Joe Zadeh

18. GRUFF RHYS ‘Hotel Shampoo’

In an alternative reality Gruff Rhys is the most successful musician in the world. A Jacko-type maverick who prefers to actually travel to the moon rather than piss about walking backwards. His third solo album is whimsical, intimate and drenched in psychedelia, seeing him win the Welsh answer to the Mercury award.

Best Bit: ‘Sensations In The Dark’: a lost Bond theme where James drops acid?

Matthew Bennett

17. Planningtorock ‘W’

Janine from Bolton sounds more like a Live And Kicking caller than a prosthetically enhanced, inter-sex music beast that’s masterminded a collection of gender defying sci-fi soundscapes. Honed in Berlin, the motherboard of the electronic music industry, ‘W’ has enough otherwordly clout to summon an industrial disco armageddon. Men are from Mars, and women are from Venus. Janine is from Bolton.

Best Bit: 'I'm Your Man' crashes open with a tsunami of shuddering big beats, moans and synth pandemonium.

Joe Zadeh

16. Beastie Boys ‘Hot Sauce Committee Part Two’

Delayed from its original 2009 release due to Adam Yauch’s treatment for parotid cancer, ‘Hot Sauce Committee Part Two’ saw the Beastie Boys returning to a sound which characterised their mid-Nineties purple patch. Shouty and brimming with energy, the Beastie Boys still have the skills to pay the bills.

Best Bit: ‘Make Some Noise’’s lolloping groove and epic time-clash video.

Adam Park

15. Wild Beasts ‘Smother’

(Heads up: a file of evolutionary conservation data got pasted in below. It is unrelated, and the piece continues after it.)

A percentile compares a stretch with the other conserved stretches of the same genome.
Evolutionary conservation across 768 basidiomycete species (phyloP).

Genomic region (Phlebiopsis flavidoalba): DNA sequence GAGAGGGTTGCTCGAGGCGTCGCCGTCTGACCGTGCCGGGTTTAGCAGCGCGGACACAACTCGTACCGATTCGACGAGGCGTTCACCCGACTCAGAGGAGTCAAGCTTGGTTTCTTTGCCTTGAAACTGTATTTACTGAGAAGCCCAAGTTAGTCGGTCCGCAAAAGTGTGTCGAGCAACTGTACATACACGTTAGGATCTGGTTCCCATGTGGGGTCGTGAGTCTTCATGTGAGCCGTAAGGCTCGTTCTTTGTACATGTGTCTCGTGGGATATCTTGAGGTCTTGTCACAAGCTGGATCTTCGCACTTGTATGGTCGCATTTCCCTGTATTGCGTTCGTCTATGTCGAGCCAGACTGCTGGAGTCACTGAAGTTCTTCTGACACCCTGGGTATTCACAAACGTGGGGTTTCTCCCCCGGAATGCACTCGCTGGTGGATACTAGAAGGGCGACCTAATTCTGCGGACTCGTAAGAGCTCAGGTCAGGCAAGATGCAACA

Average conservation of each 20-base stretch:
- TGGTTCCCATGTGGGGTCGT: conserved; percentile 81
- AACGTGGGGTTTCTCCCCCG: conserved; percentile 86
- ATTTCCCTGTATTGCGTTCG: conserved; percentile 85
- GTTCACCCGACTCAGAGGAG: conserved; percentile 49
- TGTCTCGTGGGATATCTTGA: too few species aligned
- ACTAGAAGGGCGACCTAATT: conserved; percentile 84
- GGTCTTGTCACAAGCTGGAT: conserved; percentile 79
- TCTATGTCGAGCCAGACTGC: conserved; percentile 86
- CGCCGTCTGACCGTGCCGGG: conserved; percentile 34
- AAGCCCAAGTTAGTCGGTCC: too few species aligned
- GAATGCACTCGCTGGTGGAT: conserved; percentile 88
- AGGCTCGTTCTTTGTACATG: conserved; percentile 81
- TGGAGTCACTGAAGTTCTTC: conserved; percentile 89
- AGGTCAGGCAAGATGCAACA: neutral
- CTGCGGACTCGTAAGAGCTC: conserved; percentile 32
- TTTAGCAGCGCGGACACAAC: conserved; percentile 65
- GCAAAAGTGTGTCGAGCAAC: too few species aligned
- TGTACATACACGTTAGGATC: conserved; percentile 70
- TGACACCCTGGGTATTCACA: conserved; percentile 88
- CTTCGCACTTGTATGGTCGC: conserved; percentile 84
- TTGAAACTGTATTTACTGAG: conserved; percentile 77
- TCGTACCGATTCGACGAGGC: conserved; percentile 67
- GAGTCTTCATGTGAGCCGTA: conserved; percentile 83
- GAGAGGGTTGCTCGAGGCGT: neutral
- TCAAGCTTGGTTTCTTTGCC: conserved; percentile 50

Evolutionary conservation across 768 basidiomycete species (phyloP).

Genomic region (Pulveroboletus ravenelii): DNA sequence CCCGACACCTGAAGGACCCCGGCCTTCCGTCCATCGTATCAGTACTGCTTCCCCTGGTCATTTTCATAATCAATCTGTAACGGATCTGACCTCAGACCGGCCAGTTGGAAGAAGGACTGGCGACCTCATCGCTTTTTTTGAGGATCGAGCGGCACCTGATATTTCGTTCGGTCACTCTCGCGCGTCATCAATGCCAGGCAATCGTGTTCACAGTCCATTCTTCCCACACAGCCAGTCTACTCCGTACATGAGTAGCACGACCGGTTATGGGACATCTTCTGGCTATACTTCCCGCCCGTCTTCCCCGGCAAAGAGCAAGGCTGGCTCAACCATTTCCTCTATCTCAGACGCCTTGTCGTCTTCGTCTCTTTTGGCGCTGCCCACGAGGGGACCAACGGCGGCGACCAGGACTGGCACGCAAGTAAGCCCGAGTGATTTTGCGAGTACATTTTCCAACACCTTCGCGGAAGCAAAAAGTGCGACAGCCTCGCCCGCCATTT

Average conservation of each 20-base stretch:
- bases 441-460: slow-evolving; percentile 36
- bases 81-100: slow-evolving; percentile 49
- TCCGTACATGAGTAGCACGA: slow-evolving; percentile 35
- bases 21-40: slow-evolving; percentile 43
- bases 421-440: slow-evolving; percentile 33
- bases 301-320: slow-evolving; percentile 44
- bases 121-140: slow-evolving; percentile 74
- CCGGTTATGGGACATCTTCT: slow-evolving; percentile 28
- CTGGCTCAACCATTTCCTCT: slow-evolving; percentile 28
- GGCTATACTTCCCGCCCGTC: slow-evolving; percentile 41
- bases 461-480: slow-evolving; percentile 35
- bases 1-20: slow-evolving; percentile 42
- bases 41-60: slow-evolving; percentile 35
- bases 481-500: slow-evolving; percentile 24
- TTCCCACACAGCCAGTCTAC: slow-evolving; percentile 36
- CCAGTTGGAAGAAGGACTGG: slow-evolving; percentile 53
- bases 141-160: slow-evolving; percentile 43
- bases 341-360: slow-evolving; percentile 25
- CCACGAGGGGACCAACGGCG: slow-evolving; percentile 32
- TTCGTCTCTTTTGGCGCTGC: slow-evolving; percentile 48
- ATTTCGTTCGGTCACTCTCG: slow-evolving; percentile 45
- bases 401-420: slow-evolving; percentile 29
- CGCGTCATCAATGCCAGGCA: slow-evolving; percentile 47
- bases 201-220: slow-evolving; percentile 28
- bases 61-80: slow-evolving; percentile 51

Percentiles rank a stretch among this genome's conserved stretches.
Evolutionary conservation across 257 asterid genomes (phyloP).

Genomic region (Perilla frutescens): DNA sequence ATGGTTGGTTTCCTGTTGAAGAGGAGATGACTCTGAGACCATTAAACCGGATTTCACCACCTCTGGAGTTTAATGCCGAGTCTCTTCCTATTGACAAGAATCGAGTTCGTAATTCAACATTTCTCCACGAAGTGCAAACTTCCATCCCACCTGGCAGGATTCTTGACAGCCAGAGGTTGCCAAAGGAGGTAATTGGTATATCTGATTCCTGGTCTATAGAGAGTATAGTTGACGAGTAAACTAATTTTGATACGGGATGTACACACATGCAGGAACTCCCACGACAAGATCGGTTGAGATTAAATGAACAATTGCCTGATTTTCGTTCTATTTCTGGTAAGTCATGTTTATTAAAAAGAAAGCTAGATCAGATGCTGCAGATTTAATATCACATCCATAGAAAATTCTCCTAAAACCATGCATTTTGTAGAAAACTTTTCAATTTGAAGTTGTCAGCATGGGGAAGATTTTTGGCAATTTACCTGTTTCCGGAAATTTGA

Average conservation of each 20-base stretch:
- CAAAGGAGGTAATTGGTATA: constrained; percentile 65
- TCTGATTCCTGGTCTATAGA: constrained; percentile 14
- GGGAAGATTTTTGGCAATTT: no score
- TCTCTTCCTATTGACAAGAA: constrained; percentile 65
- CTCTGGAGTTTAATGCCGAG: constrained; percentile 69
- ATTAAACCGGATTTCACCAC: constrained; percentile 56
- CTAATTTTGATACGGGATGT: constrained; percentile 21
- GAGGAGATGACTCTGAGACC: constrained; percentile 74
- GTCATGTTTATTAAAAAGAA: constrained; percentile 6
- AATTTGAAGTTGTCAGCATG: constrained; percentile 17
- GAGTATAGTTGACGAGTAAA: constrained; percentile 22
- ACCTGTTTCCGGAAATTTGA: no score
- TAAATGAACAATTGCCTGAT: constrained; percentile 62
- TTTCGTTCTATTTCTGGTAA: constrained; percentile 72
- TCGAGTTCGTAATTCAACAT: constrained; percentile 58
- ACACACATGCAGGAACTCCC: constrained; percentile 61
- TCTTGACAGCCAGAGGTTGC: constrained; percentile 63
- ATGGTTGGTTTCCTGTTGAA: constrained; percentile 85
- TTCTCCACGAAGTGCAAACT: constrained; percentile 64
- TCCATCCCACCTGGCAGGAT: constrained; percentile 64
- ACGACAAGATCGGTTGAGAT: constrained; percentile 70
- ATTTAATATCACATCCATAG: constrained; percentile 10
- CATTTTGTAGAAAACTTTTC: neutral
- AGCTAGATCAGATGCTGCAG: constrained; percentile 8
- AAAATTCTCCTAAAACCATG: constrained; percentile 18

Still driven by the horn and hormones, ‘Smother’ swam into focus with a slow-burning splendour. Elegant, indulgent, poetic; it dialled down the baroque and intensified the beauty so that Wild Beasts enticed like never before. One of 2011’s essential albums.

Best Bit: : ‘Burning’s flickering opulence. Feel it creep up the walls.

Reef Younis

14. King Creosote And Jon Hopkins ‘Diamond Mine’

A stately collaboration between the self-appointed Scottish regent and electronic wunderkind Hopkins. Its whispers of life in a coastal village features intimate arrangements, surprising textures and heartbreaking vocals; providing sustenance for your very soul. Short, sweet and uncommonly beautiful.

Best Bit: The gloriously empathetic and emotionally enchanting lyrics on single ‘Bubble’.

Anna Wilson

13. FLEET FOXES ‘Helplessness Blues’

With ‘Helplessness Blues’, Fleet Foxes built upon the foundations of their debut. Glorious harmonies and timeless melodies float dreamily and merrily, lost in space and time. A gentle, meditative waltz into a parallel universe in a state of perpetual summer.

Best Bit: The graceful shift at the centre of ‘The Plains/Bitter Dancer’.

Mischa Pearlman

12. BJÖRK ‘Biophilia’

Whilst the digital world accelerated, Björk skipped backwards to harness the acoustics of lightening bolts. Squeezing her musical spurs into the flanks of all our natural forces, she conjured a twenty-six-girl Icelandic choir, her molten voice and the moon’s gravitational lust to strand us in her restless sea. Again.

Best Bit: Witnessing Björk fuse the cerebral and the natural in Reykjavik’s new opera house.

Matthew Bennett

11. BEIRUT ‘The Rip Tide’

As the Middle East slashed itself open via the power of transparency, the Arab Spring carved its deep social divide in the desert. But Zach Condon chose to re-deploy his nom-de-guerre in a more understated, yet still declarative direction. ‘The Rip Tide’ may look calm but has dangerous and affecting currents

Best Bit: ‘Santa Fe’ - Beirut at his most dreamy and charming, as good as ‘Postcards...’

Matthew Bennett

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Read Clash's full Top 40 Albums Of 2011 HERE